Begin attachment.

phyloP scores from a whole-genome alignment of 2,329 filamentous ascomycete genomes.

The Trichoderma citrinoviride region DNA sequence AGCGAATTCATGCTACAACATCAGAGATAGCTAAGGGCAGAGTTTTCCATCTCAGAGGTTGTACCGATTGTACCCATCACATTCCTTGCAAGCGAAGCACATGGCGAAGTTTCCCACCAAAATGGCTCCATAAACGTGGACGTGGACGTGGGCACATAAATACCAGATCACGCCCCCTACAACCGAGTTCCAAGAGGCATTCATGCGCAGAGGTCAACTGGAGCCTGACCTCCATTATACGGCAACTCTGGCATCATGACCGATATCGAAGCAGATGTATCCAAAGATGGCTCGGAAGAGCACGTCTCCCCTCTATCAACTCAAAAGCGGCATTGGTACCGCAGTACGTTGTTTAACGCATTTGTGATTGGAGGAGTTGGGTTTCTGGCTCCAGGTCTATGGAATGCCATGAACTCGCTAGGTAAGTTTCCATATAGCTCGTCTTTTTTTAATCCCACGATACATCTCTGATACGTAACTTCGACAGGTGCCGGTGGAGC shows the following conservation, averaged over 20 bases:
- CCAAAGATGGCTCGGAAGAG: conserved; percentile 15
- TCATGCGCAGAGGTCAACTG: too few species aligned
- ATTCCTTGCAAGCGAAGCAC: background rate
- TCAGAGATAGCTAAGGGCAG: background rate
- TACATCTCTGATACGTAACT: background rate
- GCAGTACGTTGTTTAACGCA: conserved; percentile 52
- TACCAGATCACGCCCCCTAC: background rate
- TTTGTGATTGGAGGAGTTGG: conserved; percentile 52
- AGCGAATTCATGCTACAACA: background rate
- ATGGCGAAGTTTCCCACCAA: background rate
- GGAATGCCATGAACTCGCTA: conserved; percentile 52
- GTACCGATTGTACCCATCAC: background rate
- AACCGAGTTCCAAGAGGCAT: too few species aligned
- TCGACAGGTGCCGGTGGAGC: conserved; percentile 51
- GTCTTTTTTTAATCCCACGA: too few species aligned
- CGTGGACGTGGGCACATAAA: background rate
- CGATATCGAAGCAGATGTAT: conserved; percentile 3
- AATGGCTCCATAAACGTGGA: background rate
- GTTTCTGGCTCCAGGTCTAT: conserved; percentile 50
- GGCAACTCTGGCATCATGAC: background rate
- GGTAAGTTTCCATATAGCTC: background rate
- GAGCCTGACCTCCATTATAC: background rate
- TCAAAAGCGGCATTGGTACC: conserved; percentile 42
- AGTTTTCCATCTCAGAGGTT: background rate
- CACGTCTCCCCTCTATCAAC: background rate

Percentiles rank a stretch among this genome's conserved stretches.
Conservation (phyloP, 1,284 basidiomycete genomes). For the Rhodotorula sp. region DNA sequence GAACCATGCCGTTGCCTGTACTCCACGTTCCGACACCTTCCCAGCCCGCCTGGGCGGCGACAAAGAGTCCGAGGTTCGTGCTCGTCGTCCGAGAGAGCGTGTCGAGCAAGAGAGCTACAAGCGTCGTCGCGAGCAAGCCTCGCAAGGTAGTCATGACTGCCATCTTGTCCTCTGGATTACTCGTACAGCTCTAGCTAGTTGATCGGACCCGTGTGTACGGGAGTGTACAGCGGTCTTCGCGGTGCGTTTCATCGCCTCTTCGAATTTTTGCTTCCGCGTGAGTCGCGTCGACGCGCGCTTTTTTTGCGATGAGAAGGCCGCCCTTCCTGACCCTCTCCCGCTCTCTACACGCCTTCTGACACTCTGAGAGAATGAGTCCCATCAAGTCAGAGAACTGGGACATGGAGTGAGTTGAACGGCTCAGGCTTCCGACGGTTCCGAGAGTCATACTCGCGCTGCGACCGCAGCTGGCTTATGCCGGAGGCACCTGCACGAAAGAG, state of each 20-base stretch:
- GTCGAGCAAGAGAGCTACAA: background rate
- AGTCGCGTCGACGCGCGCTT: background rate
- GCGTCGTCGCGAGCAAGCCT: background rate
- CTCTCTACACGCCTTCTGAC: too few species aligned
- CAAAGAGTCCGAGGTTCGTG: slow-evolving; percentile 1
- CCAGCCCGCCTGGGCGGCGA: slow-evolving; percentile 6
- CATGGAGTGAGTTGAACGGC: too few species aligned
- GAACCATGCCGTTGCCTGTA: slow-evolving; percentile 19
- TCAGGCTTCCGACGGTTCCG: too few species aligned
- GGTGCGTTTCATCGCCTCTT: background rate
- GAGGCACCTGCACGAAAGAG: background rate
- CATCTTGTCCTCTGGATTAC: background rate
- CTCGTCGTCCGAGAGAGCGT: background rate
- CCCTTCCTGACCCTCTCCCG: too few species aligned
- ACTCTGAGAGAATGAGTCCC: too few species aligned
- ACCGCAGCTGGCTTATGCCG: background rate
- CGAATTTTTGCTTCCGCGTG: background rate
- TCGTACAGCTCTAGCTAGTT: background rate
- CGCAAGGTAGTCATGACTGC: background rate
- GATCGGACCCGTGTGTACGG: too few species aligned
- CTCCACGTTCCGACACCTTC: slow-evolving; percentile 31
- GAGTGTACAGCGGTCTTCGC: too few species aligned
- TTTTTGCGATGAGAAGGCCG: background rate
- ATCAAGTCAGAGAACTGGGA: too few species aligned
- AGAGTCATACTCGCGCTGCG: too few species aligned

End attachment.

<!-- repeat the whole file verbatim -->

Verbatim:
phyloP scores from a whole-genome alignment of 2,329 filamentous ascomycete genomes.

The Trichoderma citrinoviride region DNA sequence AGCGAATTCATGCTACAACATCAGAGATAGCTAAGGGCAGAGTTTTCCATCTCAGAGGTTGTACCGATTGTACCCATCACATTCCTTGCAAGCGAAGCACATGGCGAAGTTTCCCACCAAAATGGCTCCATAAACGTGGACGTGGACGTGGGCACATAAATACCAGATCACGCCCCCTACAACCGAGTTCCAAGAGGCATTCATGCGCAGAGGTCAACTGGAGCCTGACCTCCATTATACGGCAACTCTGGCATCATGACCGATATCGAAGCAGATGTATCCAAAGATGGCTCGGAAGAGCACGTCTCCCCTCTATCAACTCAAAAGCGGCATTGGTACCGCAGTACGTTGTTTAACGCATTTGTGATTGGAGGAGTTGGGTTTCTGGCTCCAGGTCTATGGAATGCCATGAACTCGCTAGGTAAGTTTCCATATAGCTCGTCTTTTTTTAATCCCACGATACATCTCTGATACGTAACTTCGACAGGTGCCGGTGGAGC shows the following conservation, averaged over 20 bases:
- CCAAAGATGGCTCGGAAGAG: conserved; percentile 15
- TCATGCGCAGAGGTCAACTG: too few species aligned
- ATTCCTTGCAAGCGAAGCAC: background rate
- TCAGAGATAGCTAAGGGCAG: background rate
- TACATCTCTGATACGTAACT: background rate
- GCAGTACGTTGTTTAACGCA: conserved; percentile 52
- TACCAGATCACGCCCCCTAC: background rate
- TTTGTGATTGGAGGAGTTGG: conserved; percentile 52
- AGCGAATTCATGCTACAACA: background rate
- ATGGCGAAGTTTCCCACCAA: background rate
- GGAATGCCATGAACTCGCTA: conserved; percentile 52
- GTACCGATTGTACCCATCAC: background rate
- AACCGAGTTCCAAGAGGCAT: too few species aligned
- TCGACAGGTGCCGGTGGAGC: conserved; percentile 51
- GTCTTTTTTTAATCCCACGA: too few species aligned
- CGTGGACGTGGGCACATAAA: background rate
- CGATATCGAAGCAGATGTAT: conserved; percentile 3
- AATGGCTCCATAAACGTGGA: background rate
- GTTTCTGGCTCCAGGTCTAT: conserved; percentile 50
- GGCAACTCTGGCATCATGAC: background rate
- GGTAAGTTTCCATATAGCTC: background rate
- GAGCCTGACCTCCATTATAC: background rate
- TCAAAAGCGGCATTGGTACC: conserved; percentile 42
- AGTTTTCCATCTCAGAGGTT: background rate
- CACGTCTCCCCTCTATCAAC: background rate

Percentiles rank a stretch among this genome's conserved stretches.
Conservation (phyloP, 1,284 basidiomycete genomes). For the Rhodotorula sp. region DNA sequence GAACCATGCCGTTGCCTGTACTCCACGTTCCGACACCTTCCCAGCCCGCCTGGGCGGCGACAAAGAGTCCGAGGTTCGTGCTCGTCGTCCGAGAGAGCGTGTCGAGCAAGAGAGCTACAAGCGTCGTCGCGAGCAAGCCTCGCAAGGTAGTCATGACTGCCATCTTGTCCTCTGGATTACTCGTACAGCTCTAGCTAGTTGATCGGACCCGTGTGTACGGGAGTGTACAGCGGTCTTCGCGGTGCGTTTCATCGCCTCTTCGAATTTTTGCTTCCGCGTGAGTCGCGTCGACGCGCGCTTTTTTTGCGATGAGAAGGCCGCCCTTCCTGACCCTCTCCCGCTCTCTACACGCCTTCTGACACTCTGAGAGAATGAGTCCCATCAAGTCAGAGAACTGGGACATGGAGTGAGTTGAACGGCTCAGGCTTCCGACGGTTCCGAGAGTCATACTCGCGCTGCGACCGCAGCTGGCTTATGCCGGAGGCACCTGCACGAAAGAG, state of each 20-base stretch:
- GTCGAGCAAGAGAGCTACAA: background rate
- AGTCGCGTCGACGCGCGCTT: background rate
- GCGTCGTCGCGAGCAAGCCT: background rate
- CTCTCTACACGCCTTCTGAC: too few species aligned
- CAAAGAGTCCGAGGTTCGTG: slow-evolving; percentile 1
- CCAGCCCGCCTGGGCGGCGA: slow-evolving; percentile 6
- CATGGAGTGAGTTGAACGGC: too few species aligned
- GAACCATGCCGTTGCCTGTA: slow-evolving; percentile 19
- TCAGGCTTCCGACGGTTCCG: too few species aligned
- GGTGCGTTTCATCGCCTCTT: background rate
- GAGGCACCTGCACGAAAGAG: background rate
- CATCTTGTCCTCTGGATTAC: background rate
- CTCGTCGTCCGAGAGAGCGT: background rate
- CCCTTCCTGACCCTCTCCCG: too few species aligned
- ACTCTGAGAGAATGAGTCCC: too few species aligned
- ACCGCAGCTGGCTTATGCCG: background rate
- CGAATTTTTGCTTCCGCGTG: background rate
- TCGTACAGCTCTAGCTAGTT: background rate
- CGCAAGGTAGTCATGACTGC: background rate
- GATCGGACCCGTGTGTACGG: too few species aligned
- CTCCACGTTCCGACACCTTC: slow-evolving; percentile 31
- GAGTGTACAGCGGTCTTCGC: too few species aligned
- TTTTTGCGATGAGAAGGCCG: background rate
- ATCAAGTCAGAGAACTGGGA: too few species aligned
- AGAGTCATACTCGCGCTGCG: too few species aligned